I love the environment MFB has to offer, always welcoming and encouraging. Being on the receiving end of that energy made me want to spread it as well! I keep coming back because it's a wonderful opportunity for me to make an impact.

I was offered the volunteer position in my junior year and have been a Volunteer Leader since. I've learned how to be more confident with groups of people. I started off very socially shy. I have learned more about community building and connecting from this position as well. Every person I have worked with has been incredibly positive and loving, and I am extremely grateful that I was offered this opportunity!"

Our take at MFB Georgia:

"Kell has a smile that lights up the room and a presence that makes volunteers feel welcome," says Tricia Jacoby, Volunteer Leader at MFB Georgia. "Lily has a quiet confidence that encourages her to accept challenges and makes her a great leader."

At Midwest Food Bank Georgia, young leaders are welcomed and celebrated for their dedication and spirit of service. As these two seniors transition to new adventures, their contributions will continue to resonate within the walls of MFB and beyond.

Whether you're looking to make an impact, develop your skills, or become a part of a nurturing community, the High School Volunteer Leader Program might be the enriching experience you're looking for. Reach out to us at This email address is being protected from spambots. You need JavaScript enabled to view it., and let's make a difference together.

New England

Dynamic duo volunteering at MFB New England

Meet Joe and Sandy Koch, a dynamic duo whose roots in family and service have led them to become key volunteers at Midwest Food Bank (MFB) New England. With a legacy rooted in service and giving back, this couple has turned retirement into a mission to serve others.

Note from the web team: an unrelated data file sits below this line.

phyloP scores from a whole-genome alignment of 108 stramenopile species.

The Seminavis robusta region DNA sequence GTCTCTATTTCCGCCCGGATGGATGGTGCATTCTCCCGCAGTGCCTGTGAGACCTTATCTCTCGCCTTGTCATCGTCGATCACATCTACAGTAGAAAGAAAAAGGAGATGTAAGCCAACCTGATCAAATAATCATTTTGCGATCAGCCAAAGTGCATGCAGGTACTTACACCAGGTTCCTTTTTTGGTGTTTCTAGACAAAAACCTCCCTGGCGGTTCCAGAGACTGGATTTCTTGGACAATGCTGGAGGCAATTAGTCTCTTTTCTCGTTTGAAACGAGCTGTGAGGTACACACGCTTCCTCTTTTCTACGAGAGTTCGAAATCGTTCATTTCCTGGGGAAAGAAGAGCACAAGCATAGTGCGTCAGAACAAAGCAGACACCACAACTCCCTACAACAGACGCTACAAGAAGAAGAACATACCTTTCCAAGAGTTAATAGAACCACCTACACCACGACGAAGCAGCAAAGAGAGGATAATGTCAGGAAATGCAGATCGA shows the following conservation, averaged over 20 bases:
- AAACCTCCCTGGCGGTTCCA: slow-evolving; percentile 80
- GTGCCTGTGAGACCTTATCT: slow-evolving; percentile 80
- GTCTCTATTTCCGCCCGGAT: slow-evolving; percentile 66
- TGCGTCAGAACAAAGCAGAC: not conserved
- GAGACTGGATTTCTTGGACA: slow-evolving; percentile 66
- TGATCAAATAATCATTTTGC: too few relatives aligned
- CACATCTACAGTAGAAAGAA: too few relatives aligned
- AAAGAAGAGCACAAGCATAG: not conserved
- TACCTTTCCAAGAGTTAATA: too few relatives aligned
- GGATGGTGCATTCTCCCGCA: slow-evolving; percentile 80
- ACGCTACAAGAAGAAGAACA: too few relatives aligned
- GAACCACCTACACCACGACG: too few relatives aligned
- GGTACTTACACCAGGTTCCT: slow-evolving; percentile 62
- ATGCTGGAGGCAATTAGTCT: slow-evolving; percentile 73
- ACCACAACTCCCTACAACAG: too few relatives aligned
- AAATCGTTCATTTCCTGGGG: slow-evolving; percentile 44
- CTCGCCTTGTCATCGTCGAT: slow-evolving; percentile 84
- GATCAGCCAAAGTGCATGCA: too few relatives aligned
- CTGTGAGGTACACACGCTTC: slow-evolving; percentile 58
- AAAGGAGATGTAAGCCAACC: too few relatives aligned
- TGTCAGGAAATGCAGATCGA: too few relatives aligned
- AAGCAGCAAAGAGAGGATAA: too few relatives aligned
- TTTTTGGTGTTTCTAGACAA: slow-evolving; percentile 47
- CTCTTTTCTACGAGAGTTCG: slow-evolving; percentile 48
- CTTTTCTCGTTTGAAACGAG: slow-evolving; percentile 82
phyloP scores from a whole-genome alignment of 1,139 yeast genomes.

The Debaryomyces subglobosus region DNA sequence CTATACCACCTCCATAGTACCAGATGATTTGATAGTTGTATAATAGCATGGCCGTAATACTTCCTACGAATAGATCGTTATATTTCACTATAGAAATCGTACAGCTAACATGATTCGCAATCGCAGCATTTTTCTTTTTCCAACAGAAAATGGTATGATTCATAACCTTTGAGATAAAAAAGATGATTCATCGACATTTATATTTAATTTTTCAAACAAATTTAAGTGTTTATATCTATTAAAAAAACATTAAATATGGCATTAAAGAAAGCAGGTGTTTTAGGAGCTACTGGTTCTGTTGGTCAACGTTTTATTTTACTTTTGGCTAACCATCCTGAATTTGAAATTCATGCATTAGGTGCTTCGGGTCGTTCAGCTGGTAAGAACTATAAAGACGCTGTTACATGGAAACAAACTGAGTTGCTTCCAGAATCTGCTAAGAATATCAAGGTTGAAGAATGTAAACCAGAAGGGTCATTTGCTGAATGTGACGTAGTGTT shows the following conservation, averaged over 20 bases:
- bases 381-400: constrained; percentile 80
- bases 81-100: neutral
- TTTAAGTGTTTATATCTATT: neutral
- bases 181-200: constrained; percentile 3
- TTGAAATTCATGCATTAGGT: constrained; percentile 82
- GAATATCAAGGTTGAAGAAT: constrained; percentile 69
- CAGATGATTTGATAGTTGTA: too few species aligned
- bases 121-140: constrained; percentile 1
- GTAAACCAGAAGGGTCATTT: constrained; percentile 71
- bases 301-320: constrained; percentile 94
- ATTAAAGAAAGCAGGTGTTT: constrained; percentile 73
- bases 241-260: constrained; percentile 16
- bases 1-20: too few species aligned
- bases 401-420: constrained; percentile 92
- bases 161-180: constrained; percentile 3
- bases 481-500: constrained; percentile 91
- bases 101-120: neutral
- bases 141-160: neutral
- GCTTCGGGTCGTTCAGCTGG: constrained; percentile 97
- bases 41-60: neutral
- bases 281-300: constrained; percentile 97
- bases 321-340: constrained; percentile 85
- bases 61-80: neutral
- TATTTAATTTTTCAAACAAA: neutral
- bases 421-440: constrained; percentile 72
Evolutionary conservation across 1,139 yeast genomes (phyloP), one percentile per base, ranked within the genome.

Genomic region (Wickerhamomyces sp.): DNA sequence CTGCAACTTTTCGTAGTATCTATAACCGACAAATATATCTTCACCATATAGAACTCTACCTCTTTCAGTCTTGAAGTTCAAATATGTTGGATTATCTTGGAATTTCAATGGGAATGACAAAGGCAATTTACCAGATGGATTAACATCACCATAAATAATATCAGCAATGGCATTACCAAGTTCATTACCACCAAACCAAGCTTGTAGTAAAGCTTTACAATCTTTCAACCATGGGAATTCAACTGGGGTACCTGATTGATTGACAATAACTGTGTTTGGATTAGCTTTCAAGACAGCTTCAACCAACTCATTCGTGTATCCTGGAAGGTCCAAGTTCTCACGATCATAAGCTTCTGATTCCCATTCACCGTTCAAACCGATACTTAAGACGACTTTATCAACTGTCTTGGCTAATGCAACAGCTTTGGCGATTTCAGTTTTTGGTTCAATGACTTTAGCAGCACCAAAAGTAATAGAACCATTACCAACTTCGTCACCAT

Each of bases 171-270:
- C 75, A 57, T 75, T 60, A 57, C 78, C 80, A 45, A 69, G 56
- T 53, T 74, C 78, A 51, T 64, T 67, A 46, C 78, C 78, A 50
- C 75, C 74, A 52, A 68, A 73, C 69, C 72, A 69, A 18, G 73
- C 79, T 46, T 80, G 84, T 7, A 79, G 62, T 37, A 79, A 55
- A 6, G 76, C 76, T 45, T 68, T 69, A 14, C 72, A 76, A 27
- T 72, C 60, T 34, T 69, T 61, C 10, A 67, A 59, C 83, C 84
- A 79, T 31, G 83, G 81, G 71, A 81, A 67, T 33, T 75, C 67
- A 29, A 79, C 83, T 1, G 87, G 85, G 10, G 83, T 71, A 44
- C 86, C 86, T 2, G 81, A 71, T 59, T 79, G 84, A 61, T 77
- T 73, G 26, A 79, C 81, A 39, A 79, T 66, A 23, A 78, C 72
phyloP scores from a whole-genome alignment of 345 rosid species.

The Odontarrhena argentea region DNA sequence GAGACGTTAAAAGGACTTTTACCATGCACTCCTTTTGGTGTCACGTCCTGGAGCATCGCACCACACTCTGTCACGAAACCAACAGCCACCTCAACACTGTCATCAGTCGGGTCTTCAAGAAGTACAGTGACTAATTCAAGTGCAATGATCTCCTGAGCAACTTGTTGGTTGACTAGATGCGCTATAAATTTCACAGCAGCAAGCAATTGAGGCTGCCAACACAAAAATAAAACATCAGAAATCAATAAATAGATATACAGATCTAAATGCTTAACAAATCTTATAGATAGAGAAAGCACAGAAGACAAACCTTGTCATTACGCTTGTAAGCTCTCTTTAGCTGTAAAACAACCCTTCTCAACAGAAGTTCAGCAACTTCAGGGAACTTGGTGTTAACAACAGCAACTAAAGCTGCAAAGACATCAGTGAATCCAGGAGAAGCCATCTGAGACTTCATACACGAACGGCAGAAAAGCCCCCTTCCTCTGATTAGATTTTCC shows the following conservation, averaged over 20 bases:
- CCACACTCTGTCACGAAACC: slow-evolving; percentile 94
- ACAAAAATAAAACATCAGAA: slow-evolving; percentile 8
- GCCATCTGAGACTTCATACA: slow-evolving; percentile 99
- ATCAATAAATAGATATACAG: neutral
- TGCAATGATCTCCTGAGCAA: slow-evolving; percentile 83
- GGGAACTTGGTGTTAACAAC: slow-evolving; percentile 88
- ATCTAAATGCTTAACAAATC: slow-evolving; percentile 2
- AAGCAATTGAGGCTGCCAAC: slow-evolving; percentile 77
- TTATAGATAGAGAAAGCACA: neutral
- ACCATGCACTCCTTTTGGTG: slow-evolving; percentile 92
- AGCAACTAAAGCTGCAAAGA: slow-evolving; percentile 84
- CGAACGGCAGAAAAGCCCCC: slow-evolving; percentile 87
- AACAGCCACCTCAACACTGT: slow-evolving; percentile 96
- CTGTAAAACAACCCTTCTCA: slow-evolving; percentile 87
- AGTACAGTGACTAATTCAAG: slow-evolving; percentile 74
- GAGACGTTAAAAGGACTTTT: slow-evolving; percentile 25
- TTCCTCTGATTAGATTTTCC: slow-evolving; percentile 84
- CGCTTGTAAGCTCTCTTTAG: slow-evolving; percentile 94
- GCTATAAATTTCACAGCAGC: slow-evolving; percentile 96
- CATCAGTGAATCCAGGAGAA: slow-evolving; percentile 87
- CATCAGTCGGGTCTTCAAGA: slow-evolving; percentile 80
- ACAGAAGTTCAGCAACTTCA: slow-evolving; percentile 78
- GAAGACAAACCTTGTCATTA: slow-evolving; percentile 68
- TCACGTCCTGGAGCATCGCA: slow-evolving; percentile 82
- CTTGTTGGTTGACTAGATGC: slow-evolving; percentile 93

Sandy, once the childrenswear buyer for Zahner's Clothier and an office professional, today channels her organizational skills into managing the volunteer break area, sorting groceries, and preparing them for distribution. During distribution, her role as a scanner is vital, ensuring everything runs smoothly.

With his extensive background as VP of Marketing at Country Pure Foods, Joe leverages his expertise in the "food world" to serve the community. He doesn't just volunteer; he leads by serving on the board for MFB New England and managing the warehouse. His organizational skills ensure that everything runs smoothly, and his role in inventory management is critical to the operation.

The Kochs' journey with MFB started with a Thanksgiving distribution in NYC, which led them to explore the possibility of opening a New England location. Their commitment and prayers led to forming a small committee and, in 2020, the launch of MFB New England. "We've been in awe of how God has blessed this operation," says Joe.

Joe and Sandy find joy in volunteering, with Sandy relishing the opportunity to meet new people and Joe finding joy in the community that forms around MFB's mission. He values the organization's culture, including "the empowerment volunteers are given to own our projects in ways that elevate the experience, efficiency, and overall operation."

"Joe and Sandy give freely of their time and talent to make this a warm, welcoming, and organized place," says Corey Barrette, Volunteer and Community Relations Manager. "Their contributions have collectively touched the lives of thousands of volunteers and agency members."

For Joe, retirement has taken on a new meaning: "I knew I was going to stay busy in retirement, but I wasn't exactly sure what that would look like. God provided this opportunity to serve at Midwest Food Bank at this time in my life, and I'm thankful for that."

Through their service, the Kochs embody the ethos that "to whom much is given, much is required." Joe and Sandy embody the service and community at the heart of MFB New England.